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Gender equality"Law was often looked at as a marriage degree - three years in law, then you get married," recalls AZB founding partner Zia Mody about women's views of a legal career 30 years ago. Since then law firms have gradually fought the profession's gender bias, arguably more successfully in India than abroad. But there is still a long way to go.

An un-Indian problem
Retaining female lawyers all the way to partnership has been a headache for almost all international law firms and is a perennial debate.

The percentages of female partners at UK corporate firms stubbornly hover between 10 and 20 per cent and Clifford Chance managing partner David Childs recently expressed concern that this was "not good enough". And last week Allen & Overy (A&O) radically broke (or fixed) its existing partnership lockstep to improve female partner retention by integrating flexible working.

Apart from Amarchand Mangaldas Delhi opening up a crèche for working mothers late last year, however, female career progression appears to be rarely talked about within India's law firms.

Nevertheless, many women in Indian corporate law have arguably already achieved much greater visibility than their London City or New York Wall Street counterparts.

Women of history
Most of the first generation of today's top female corporate lawyers started their careers at the Bar. Indeed, there were few alternatives in the first decades after India's independence but many nevertheless soon beat a hasty retreat.

"Men in court don't understand women in skirts," says one female partner bluntly.

Even beyond overt sexism, however, the general lifestyle of the Bar and Bench is not conducive to the careers of women, many of whom are traditionally also expected to lead a family and household.

Days are usually spent in court and evenings can be filled with client meetings and case preparation. Taking time off means no income.

"We saw a number of women in court, but only a few were very serious," explains Amarchand Mangaldas Delhi partner Pallavi Shroff, adding that there are maybe only half a dozen senior counsels across the country who are female. On the High Court Bench, only 6 per cent of judges are women, which Law Minister Veerappa Moily wants to desperately address.

"Woman lawyers working in the courts, the number keeps receding but you don't see that in corporate law firms," notes Phoenix Legal co-founding partner Manjula Chawla, who started her career in the courts.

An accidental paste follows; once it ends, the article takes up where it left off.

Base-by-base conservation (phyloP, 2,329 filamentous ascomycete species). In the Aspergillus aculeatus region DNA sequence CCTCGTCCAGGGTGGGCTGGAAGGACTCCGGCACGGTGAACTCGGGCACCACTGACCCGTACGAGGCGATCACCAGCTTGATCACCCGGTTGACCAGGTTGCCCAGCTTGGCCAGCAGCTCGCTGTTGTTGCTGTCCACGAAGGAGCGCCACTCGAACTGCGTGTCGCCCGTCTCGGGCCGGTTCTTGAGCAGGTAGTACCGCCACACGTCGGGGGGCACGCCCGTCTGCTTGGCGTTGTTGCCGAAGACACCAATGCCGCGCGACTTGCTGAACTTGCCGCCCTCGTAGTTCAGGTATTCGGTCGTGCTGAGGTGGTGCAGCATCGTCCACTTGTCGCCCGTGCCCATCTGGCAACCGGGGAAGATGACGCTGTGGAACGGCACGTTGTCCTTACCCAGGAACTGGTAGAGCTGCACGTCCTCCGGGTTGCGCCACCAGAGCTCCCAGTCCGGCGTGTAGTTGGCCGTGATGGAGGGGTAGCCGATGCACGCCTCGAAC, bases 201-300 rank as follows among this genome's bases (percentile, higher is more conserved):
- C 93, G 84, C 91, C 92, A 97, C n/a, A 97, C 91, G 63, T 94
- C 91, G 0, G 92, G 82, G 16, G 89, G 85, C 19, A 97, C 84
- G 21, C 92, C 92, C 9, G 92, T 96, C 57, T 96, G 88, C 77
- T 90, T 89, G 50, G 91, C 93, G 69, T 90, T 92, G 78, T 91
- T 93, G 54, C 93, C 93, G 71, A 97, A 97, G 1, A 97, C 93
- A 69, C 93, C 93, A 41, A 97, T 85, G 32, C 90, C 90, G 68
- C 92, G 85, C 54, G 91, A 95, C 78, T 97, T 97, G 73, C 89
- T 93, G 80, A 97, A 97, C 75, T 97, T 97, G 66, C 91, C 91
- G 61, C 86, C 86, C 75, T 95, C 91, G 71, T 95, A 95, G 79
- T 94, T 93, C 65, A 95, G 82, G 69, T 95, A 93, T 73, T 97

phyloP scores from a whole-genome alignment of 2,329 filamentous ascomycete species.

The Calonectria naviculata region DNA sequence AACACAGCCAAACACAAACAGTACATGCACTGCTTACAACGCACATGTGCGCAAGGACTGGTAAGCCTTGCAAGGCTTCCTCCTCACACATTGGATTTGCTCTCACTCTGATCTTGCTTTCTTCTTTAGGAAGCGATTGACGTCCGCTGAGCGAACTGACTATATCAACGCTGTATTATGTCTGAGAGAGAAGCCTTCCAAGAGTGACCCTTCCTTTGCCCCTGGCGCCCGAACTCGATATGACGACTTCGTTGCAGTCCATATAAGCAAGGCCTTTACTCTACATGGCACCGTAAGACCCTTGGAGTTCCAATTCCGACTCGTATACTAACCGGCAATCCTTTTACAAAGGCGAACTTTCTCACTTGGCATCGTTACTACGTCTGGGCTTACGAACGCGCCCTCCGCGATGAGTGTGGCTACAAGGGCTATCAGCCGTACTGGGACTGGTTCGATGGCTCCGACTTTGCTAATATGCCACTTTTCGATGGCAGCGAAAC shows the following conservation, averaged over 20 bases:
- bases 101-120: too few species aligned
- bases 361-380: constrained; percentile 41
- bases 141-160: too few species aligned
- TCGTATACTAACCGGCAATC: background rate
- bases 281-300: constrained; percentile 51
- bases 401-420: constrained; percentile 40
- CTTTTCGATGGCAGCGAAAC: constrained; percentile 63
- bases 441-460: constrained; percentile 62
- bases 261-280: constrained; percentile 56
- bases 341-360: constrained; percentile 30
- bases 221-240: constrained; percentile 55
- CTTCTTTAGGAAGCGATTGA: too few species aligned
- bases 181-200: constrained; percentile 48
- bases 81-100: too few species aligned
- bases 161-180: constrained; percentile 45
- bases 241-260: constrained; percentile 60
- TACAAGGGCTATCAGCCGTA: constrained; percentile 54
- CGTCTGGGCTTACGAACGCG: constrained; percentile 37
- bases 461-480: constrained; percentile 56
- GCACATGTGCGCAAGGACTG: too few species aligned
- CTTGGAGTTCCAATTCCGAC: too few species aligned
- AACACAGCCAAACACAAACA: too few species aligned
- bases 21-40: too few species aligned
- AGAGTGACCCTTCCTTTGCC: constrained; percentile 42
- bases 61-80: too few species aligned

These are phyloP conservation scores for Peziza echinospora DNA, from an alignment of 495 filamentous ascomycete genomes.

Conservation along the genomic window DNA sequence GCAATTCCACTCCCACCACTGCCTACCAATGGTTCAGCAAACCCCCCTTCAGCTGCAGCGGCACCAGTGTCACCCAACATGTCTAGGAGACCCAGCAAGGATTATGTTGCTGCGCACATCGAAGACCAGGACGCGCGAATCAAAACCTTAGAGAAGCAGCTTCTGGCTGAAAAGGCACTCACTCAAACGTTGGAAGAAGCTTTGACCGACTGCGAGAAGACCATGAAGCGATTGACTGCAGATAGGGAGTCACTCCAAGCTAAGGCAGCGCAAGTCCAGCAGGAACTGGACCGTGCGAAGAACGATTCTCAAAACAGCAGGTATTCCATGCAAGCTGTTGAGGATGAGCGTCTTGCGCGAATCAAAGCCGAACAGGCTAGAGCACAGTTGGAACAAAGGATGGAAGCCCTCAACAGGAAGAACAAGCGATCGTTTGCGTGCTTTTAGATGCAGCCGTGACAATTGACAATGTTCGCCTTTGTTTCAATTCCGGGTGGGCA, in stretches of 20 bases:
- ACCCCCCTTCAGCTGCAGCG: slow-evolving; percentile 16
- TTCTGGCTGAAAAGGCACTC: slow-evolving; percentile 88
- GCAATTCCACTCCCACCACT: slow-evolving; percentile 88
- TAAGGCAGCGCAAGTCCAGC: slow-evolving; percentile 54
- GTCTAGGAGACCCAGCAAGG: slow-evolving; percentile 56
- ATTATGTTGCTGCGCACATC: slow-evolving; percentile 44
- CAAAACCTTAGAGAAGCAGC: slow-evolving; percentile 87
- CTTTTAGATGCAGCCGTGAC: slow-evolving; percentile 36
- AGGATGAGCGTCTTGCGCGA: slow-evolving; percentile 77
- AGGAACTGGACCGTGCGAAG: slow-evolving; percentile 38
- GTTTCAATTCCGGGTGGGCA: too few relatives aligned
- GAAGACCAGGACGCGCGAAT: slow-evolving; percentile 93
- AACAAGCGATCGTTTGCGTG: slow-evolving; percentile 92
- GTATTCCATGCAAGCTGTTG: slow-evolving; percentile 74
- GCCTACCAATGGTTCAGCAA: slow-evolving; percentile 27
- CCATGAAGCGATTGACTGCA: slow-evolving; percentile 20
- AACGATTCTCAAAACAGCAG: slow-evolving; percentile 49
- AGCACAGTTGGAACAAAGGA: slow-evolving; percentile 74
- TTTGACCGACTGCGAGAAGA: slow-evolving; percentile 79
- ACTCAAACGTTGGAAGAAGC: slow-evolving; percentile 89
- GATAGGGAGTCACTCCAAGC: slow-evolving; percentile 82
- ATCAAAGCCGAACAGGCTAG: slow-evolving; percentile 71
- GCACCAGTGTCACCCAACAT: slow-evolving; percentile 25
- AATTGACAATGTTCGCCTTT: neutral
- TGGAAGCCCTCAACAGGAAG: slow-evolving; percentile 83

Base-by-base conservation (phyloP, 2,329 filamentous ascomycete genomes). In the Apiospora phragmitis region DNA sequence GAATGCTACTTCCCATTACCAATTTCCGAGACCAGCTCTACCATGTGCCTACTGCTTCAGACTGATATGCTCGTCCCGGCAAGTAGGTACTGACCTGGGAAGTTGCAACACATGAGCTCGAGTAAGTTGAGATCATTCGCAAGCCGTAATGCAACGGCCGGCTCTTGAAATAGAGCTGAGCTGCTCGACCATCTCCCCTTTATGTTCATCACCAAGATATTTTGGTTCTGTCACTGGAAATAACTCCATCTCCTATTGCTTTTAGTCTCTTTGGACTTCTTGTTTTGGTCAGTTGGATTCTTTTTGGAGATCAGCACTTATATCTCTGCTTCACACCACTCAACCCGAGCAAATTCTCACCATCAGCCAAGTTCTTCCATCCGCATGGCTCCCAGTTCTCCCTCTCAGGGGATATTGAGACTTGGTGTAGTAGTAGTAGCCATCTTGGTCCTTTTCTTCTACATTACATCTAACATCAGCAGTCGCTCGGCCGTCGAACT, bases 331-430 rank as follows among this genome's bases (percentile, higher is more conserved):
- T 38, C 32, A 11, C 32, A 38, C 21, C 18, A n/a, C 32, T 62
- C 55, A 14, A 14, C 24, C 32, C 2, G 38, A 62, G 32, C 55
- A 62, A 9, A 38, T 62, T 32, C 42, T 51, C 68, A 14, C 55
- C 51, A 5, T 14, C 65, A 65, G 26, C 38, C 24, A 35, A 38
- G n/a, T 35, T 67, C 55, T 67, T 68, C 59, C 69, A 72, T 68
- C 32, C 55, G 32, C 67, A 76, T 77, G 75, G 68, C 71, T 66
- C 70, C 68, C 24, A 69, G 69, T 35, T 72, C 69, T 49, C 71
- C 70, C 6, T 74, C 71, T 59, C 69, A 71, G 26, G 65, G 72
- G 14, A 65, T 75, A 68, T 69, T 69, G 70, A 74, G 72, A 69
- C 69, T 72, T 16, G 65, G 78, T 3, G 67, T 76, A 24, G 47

The rise of Indian corporate law firms may have improved women's legal career prospects but juggling the demands of transactional law and family is still far from easy.

"I remember when I started, [clients] just wanted to meet Mr. Shroff even if I was dealing with their case," says Pallavi Shroff, "but today clients are willing to give respect if you can command it."

And one female partner articulates the concerns of others in the Indian cultural context and laments: "As a woman it is difficult to network as well as a man would do, especially without sending the wrong signals."

Bearing the burden
However, bearing children, raising them and maternity leave are usually cited as the main reasons of why women and demanding legal careers do not go well together.

"What pains me most," recounts Amarchand Mumbai partner Vandana Shroff, "are women who are brilliant, but then suddenly 'here comes a baby' and off they go."

"For a woman lawyer it is important to get married to a lawyer," posits Manik Karanjawala who has been a litigating advocate since the heydays of Emergency. "I agree that you don't marry a profession and you marry a person, but it helps."

Trilegal's first female partner Charandeep Kaur agrees that motherhood makes things hard, remembering how she would take conference calls from home after putting her baby to sleep.

Pallavi Shroff adds: "I had occasions earlier in life where I had to leave a sick child at home because I had a matter in court to argue. I would prepare at night with my daughter in my lap running a temperature."

Family matters
"The main thing is really for the family to be supportive and that's where it cracks if that doesn't happen," notes Mody.

But if the in-laws, grandparents, extended family and domestic help do step in, it creates a resource that is culturally or financially all but unavailable in the West.

"In the US or the UK," jokes Luthra & Luthra capital markets partner Madhurima Mukherjee, "if a woman has to become a partner you pretty much have to not have a child or be divorced."

Another female partner says: "We have so much domestic help – we don’t need to take care of the house at all. Driver, cook, groceries, nanny - I have nothing to think about except providing intellectual attention and entertainment to my child."